Detail of new LAUSD map
The LAUSD Redistricting Commission's staff sent out a new email at 1:30 p.m. with a corrected version of their recommended map of new boundaries for LAUSD school board districts.
Despite five hours of heated discussion, the commission overwhelmingly agreed on the map with a 14-1 vote last Thursday.
Not that this maps makes thing more clear. Even the commissioners have had trouble figuring out where the lines are drawn. Can you find the boundaries of your school board's district in this map?
Tami Abdollah / KPCC
Members of the public at a Redistricting Commission meeting Tuesday night at Hamilton High School looking at proposed maps.
A once-in-a-decade proposed map for new school board boundaries is still not on the city's official LAUSD Redistricting Commission website, days after the public was asked to weigh in on their proposals, and after a commission vote.
At noon today, the commission's staff sent out a public email with an attached recommended map and said it was was still working with the city to get the information on their site. A section for the maps were added to the site by 1 p.m. today, but no maps were there, only a blank page.
The 15 volunteer members of the LAUSD Redistricting Commission began meeting last October to prepare for the map-drawing process, create maps and provide their input into the technical process, which must take place every 10 years to account for population shifts. The numbers are drawn from the census.
After five hours of heated discussion Thursday night that included accusations of political pandering, gerrymandering, and a lack of public outreach, the L.A. Unified Redistricting Commission overwhelmingly agreed on a map of new school board boundaries to send over to the City Council.
The map named "Cv1" (plus minor adjustments) was approved by a 14-1 commission vote. Commissioner Mark Lewis voted against the map because he said it would break up multiple communities within District 5.
Commissioners have spoken out against the redistricting process with several saying Thursday that it was rushed and did not do enough to involve and inform the public. In meetings held over the last weeks for public input, a total of about 1,000 people showed up, said the commission's executive director Doug Wance. LAUSD is the nation's second-largest district and serves nearly 700,000 students.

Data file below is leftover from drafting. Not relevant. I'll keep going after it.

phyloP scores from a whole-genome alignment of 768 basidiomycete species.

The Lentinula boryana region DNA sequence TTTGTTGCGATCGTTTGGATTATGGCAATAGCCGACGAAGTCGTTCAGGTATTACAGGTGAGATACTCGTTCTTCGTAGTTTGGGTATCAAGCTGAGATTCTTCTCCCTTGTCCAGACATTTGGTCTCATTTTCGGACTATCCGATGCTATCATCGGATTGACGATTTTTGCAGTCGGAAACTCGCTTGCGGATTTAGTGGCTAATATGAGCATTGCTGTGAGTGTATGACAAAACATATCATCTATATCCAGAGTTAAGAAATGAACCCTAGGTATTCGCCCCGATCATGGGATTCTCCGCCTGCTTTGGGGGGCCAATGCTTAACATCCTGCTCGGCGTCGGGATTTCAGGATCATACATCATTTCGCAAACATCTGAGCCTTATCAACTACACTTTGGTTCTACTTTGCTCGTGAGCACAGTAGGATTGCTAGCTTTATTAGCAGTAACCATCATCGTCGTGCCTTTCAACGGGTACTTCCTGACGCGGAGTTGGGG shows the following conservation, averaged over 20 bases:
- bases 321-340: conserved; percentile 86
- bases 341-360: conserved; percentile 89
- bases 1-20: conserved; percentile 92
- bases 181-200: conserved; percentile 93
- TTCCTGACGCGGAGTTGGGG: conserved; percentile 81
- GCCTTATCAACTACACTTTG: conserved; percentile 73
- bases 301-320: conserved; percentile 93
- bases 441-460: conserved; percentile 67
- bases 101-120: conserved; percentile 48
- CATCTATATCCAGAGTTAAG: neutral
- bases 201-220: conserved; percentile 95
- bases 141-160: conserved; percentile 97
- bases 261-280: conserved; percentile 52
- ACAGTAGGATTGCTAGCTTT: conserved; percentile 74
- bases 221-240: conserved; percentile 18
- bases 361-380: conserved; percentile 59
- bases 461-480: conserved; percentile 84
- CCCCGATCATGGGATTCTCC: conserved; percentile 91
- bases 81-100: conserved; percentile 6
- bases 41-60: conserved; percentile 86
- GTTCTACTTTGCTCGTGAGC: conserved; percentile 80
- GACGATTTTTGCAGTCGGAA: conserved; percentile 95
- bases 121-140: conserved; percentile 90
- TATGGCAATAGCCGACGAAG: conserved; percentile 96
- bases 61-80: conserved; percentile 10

While Los Angeles has remained fixated by an onslaught of teacher scandals, a quieter process to redistrict the school board's boundaries has gone on with little media coverage and a relatively small amount of public input.
Tonight the city's Redistricting Commission will vote on a final map or maps to present to the L.A. City Council by March 1. Ostensibly these are maps the 15 commissioners have prepared after months of work and reflection including hosting multiple meetings with the public for their thoughts.
But according to Dermot Givens, who was appointed by board member Margueritte LaMotte, that's not exactly what has happened.
As a quick bit of background, the L.A. City Council must redraw the lines for the LAUSD's seven Board of Education districts at least once every 10 years to account for population shifts. The Redistricting Commission advises the council on drawing the district lines, and the commissioners must take public input and adhere to certain policies in drawing lines, such as honoring communities with similar interests, neighborhoods, and even population distribution. Their redistricting proposal must be presented to the City Council by March 1. After that, the city has until July 1 to decide on a final map.